The Meadowlark Holiday Classic is a cherished annual event that our Manhattan office has been doing for more years than anyone can seem to recall. For those who are not familiar with Meadowlark Hills, it is a not-for-profit senior living community recognized worldwide for its “person-centered” approach.
Typically held the second Friday after Thanksgiving, this holiday kickoff party is open to all Meadowlark residents and is one of the most anticipated events each year. The Trust Company provides a festive menu of hors d’oeuvres and beverages, which our staff help serve to the residents. At left is Arika Ryan, Receptionist, serving a glass of wine to one of our guests.
Of course, it wouldn’t be the Holiday Classic without holiday entertainment. Year after year, we are privileged to partner with the amazing trio of Linda Uthoff, Joe Braun and Thom Jackson. This year they brought along instrumentalists to enhance their lively holiday music medley. (See photo, right.) They are always fantastic!
Giving back to the communities where we do business is one of The Trust Company’s core values. Our staff are encouraged to engage in community service in support of organizations and causes that are important to them. Many of our staff members serve on local nonprofit boards or volunteer their time to important causes.
We recently shared a video of CEO Mark Knackendoffel discussing his and the company’s philosophy of giving back. You can see it on our Facebook page at
https://www.facebook.com/thetrustco or on YouTube, at
Angel Hernandez Rios
Account Administrator, Manhattan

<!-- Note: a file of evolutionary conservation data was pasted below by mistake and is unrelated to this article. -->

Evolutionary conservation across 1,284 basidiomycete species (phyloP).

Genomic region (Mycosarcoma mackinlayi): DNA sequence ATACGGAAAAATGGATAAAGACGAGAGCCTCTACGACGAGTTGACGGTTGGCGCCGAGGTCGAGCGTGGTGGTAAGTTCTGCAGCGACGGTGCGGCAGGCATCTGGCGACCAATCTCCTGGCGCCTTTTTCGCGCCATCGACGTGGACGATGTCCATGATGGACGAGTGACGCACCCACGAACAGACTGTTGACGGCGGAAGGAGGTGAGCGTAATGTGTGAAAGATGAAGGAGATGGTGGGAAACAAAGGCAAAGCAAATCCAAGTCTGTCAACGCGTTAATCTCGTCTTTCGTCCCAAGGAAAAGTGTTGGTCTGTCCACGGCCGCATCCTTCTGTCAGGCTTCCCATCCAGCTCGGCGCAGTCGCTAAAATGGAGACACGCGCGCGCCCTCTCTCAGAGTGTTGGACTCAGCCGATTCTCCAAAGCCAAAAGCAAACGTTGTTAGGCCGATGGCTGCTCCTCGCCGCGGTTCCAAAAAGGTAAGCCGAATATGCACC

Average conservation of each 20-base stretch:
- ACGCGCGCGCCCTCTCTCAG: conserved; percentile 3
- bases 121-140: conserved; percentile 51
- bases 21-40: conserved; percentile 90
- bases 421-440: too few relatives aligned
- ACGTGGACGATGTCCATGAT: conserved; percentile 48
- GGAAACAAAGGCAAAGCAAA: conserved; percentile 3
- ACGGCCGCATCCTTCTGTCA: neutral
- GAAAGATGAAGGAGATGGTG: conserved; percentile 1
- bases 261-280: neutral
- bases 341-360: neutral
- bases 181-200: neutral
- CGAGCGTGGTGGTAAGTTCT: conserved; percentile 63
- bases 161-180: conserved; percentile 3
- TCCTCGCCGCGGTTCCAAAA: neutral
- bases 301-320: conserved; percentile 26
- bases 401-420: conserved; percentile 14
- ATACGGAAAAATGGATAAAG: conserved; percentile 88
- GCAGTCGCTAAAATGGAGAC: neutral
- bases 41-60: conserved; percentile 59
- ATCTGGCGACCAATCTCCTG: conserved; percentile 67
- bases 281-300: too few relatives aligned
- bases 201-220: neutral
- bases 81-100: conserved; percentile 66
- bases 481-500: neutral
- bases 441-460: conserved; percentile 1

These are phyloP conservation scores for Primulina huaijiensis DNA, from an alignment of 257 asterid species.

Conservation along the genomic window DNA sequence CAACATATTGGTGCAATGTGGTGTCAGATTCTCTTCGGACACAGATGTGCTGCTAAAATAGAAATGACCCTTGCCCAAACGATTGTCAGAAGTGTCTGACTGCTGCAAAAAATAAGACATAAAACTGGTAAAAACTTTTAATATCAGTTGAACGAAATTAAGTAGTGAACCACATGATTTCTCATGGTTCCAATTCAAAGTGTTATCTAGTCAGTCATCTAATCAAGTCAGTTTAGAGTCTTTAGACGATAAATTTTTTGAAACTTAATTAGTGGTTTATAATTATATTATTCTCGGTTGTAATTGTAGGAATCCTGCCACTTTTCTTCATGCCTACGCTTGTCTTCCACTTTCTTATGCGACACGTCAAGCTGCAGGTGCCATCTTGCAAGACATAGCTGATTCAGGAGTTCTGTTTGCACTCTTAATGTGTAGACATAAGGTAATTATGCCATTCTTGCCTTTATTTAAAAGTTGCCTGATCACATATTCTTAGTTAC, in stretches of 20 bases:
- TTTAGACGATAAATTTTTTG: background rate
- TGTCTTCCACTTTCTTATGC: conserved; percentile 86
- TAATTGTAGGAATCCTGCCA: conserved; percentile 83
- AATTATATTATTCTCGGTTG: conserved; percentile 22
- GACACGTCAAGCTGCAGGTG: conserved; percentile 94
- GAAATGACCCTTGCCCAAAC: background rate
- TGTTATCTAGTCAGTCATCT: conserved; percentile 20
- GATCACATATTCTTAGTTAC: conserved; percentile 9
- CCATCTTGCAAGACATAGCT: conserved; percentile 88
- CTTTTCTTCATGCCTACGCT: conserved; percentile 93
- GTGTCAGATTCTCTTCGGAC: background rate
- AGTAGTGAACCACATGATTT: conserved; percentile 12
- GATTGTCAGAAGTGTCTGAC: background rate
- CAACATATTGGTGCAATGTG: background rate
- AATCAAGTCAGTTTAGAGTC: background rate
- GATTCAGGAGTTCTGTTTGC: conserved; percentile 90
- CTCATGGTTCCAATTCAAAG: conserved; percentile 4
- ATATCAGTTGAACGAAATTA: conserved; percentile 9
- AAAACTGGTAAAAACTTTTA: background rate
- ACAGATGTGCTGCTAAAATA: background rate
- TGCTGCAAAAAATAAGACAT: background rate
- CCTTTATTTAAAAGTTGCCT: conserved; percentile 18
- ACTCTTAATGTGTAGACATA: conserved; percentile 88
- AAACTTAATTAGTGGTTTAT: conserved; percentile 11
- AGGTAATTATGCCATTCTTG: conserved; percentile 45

Angel joined our Manhattan office as an Account Administrator in the fall of 2021. He was a personal banker with a local Manhattan bank before coming to The Trust Company.
Born and raised in Puerto Rico, Angel earned a bachelor’s degree in accounting and business/management at the University of Puerto Rico-Arecibo. After enlisting in the U.S. Army and serving as a bookkeeping supervisor, he obtained his MBA from the University of Mary in Bismarck, North Dakota.
A music aficionado, Angel studied classical guitar for 15 years. He named his husky-collie mix “Judy,” after the Beatles classic, “Hey Jude.” Angel sings and plays guitar at his church, in addition to spending much of his free time volunteering for church activities.
Account Administrator, Manhattan
Brady joined The Trust Company in November 2021 as Account Administrator for our Retirement Plan Services division. She assists with retirement plan enrollment and education meetings and provides support to plan participants.
A graduate of Kansas State University, Brady holds a Bachelor of Science in Management with an emphasis in general management and human resources management, and a secondary major in Gerontology. She previously served as Executive Director of a long-term care facility in Western Kansas. Brady’s recent marriage to Logan, an Agricultural Economics professor at K-State, brought her back to Manhattan.
Brady was born in San Antonio and grew up in Wichita with two brothers and four sisters. With all those kids, family vacations were always road trips—and in that spirit, she’d like to visit as many U.S. states as possible, by car. In her free time, Brady enjoys hanging out and cooking with her two siblings who currently attend K-State.
Our advisors are passionate about helping people achieve financial peace of mind. Contact us today to get the conversation started.
Contact Us Today
Sign up for our newsletter